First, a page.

President and CEO Rodney Ferguson delivered remarks at the film premiere of the Concordia Campaign for a Sustainable Global Food Supply, which features Winrock’s Wallace Center and Wallace Center Director Dr. John Fisk.
“Winrock supports sustainable agriculture in the United States. We have commodity support programs, technical assistance programs all over the world. We also have thriving practices in environmental sustainability including clean energy as well as civil society development.
I grew up on a small farm in rural Alabama…so I’m very familiar with the challenges small farmers face — of improving your own livelihood, trying to do what’s right environmentally, trying to feed a community. It’s daunting.
Winrock’s Wallace Center is all about working with small farmers in the United States to improve their lot across the board — to improve their ability to make a living, to improve livelihoods, to improve access to markets and to improve those markets.
That’s the part we don’t talk about as much. But the magic of Winrock’s Wallace Center is we focus on a systemic look at the smallholder agriculture market horizontally and vertically. We help farmers in the country access markets, improve their practices, understand and navigate a regulatory environment that was not built for them. It was built for industrial agriculture. It’s something that any small business owner understands intuitively -— that the system was never built for them and yet they’re expected to master that system if they are to succeed in creating economic value for their families. That’s what Winrock’s Wallace Center does, among other things.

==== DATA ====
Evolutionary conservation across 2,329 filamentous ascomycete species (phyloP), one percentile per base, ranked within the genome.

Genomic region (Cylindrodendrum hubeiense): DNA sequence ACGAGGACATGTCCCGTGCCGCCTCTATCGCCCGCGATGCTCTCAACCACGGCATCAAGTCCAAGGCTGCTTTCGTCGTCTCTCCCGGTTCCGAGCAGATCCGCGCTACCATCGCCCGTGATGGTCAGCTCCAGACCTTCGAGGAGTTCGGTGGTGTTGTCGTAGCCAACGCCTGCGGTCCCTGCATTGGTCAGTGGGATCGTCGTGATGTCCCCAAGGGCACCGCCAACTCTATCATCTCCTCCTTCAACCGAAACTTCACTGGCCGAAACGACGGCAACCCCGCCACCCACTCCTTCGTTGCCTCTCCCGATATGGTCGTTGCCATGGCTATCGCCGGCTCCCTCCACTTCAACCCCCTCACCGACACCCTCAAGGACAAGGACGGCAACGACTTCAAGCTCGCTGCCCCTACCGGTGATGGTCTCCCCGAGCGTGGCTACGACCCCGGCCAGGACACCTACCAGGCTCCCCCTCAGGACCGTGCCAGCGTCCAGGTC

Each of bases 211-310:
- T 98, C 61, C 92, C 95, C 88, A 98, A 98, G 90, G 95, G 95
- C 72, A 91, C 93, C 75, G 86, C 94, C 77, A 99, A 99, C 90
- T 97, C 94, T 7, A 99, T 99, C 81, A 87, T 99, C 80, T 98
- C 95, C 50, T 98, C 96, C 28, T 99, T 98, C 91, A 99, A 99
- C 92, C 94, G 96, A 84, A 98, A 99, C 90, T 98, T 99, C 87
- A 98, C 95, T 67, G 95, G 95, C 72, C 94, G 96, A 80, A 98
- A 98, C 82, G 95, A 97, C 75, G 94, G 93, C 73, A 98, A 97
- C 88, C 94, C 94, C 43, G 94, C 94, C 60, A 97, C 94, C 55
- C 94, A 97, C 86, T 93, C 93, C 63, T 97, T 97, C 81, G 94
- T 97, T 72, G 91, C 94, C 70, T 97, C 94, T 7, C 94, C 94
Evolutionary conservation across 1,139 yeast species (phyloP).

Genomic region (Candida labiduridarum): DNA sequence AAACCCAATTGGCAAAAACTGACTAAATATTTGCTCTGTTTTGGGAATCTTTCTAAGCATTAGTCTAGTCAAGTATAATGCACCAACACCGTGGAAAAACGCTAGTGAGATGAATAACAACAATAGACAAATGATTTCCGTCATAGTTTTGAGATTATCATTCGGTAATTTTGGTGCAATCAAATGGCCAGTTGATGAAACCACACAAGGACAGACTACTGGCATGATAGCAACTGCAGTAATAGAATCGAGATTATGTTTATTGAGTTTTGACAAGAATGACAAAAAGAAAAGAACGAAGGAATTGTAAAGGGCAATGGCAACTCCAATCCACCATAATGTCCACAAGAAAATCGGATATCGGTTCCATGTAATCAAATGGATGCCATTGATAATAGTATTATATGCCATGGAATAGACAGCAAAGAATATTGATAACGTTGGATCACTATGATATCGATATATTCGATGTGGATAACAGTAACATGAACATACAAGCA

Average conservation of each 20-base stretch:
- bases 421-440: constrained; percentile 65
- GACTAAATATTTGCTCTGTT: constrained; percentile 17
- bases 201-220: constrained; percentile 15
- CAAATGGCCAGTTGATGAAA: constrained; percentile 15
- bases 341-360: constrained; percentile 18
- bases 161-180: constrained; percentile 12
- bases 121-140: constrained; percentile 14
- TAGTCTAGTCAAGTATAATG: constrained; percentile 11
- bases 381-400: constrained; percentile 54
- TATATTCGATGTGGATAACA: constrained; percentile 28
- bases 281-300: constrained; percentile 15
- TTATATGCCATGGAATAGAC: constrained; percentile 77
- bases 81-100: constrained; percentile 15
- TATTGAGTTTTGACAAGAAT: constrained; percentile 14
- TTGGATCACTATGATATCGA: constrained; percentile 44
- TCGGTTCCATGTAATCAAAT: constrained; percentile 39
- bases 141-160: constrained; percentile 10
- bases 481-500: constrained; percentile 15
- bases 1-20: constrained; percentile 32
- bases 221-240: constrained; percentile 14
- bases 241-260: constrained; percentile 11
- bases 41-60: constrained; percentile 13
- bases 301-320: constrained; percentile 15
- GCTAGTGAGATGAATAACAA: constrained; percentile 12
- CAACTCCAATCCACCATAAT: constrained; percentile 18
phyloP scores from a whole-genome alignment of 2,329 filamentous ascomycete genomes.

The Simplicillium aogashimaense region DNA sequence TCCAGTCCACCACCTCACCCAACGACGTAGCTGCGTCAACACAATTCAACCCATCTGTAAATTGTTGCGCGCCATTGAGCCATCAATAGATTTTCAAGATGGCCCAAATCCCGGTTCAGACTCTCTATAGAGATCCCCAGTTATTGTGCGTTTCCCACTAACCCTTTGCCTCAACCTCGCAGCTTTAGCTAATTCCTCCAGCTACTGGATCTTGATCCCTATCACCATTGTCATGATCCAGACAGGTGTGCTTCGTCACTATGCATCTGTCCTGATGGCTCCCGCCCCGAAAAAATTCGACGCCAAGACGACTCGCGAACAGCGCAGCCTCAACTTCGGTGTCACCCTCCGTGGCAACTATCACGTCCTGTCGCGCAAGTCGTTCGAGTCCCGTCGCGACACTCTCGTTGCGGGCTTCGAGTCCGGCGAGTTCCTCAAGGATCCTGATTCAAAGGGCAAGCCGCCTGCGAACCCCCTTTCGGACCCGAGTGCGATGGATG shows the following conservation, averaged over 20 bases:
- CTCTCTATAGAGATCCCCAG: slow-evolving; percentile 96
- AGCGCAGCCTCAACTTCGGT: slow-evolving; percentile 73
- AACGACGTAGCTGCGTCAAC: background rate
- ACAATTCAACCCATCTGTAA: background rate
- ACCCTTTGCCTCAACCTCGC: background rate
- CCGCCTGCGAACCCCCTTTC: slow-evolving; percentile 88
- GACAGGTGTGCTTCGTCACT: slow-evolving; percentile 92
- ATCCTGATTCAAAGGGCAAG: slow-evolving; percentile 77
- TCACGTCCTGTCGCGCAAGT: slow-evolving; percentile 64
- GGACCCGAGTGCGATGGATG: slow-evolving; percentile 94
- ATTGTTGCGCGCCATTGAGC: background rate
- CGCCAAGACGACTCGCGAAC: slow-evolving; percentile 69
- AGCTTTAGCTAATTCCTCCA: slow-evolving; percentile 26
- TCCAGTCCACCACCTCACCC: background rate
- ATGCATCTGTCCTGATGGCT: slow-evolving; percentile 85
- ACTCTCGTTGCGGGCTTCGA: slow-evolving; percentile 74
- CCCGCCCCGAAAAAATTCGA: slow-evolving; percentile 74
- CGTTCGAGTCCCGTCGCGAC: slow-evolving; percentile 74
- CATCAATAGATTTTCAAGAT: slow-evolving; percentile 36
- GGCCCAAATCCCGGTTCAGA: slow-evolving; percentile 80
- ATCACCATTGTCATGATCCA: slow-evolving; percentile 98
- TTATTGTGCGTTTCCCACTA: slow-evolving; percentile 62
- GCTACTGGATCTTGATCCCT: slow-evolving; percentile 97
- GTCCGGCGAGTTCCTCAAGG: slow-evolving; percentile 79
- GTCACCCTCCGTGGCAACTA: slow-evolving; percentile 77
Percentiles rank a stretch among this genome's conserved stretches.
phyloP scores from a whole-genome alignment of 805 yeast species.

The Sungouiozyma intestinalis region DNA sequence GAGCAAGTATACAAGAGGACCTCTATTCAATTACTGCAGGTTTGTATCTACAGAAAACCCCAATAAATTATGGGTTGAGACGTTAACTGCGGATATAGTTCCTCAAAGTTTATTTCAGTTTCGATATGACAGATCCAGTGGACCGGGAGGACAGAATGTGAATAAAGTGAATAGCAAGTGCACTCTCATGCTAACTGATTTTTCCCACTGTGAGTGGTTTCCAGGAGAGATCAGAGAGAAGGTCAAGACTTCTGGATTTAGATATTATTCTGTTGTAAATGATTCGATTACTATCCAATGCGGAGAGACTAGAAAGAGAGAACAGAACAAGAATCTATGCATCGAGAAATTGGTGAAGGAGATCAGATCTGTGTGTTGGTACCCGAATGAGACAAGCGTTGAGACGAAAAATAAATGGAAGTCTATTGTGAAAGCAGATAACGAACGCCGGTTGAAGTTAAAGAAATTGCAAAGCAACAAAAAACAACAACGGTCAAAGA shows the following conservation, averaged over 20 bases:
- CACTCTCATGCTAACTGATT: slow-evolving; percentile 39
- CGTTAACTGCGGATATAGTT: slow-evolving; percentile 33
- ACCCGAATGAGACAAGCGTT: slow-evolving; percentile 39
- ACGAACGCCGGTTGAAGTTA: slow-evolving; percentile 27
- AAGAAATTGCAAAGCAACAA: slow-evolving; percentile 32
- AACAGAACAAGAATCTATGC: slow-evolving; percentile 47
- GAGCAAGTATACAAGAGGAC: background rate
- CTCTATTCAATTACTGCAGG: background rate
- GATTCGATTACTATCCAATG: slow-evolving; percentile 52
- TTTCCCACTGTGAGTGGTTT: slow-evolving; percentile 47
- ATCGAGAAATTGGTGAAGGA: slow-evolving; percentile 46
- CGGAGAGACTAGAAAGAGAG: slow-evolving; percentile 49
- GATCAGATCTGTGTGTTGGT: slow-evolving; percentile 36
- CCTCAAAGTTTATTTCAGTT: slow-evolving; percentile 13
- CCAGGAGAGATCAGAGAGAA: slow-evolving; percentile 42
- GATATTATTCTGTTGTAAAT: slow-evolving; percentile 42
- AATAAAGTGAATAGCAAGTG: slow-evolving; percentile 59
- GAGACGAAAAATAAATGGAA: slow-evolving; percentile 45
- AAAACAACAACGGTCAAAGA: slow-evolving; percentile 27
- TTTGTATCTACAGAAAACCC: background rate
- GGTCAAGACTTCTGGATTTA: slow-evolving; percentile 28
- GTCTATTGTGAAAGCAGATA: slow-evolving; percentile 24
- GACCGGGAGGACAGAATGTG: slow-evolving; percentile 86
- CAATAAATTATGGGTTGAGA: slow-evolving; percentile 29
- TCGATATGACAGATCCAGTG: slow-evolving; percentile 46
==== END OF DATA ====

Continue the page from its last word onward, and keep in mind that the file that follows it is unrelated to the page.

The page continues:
We partnered with our colleagues at Concordia on the Campaign for a Sustainable Global Food Supply. This is very close to our hearts because we often talk about international development — Winrock is unique in that we take the international part very seriously. For us, international means everything from Little Rock, Arkansas, to the rural areas of Indonesia and Bangladesh.
The problems facing small farmers all over the world are alarmingly similar to those that American farmers face.”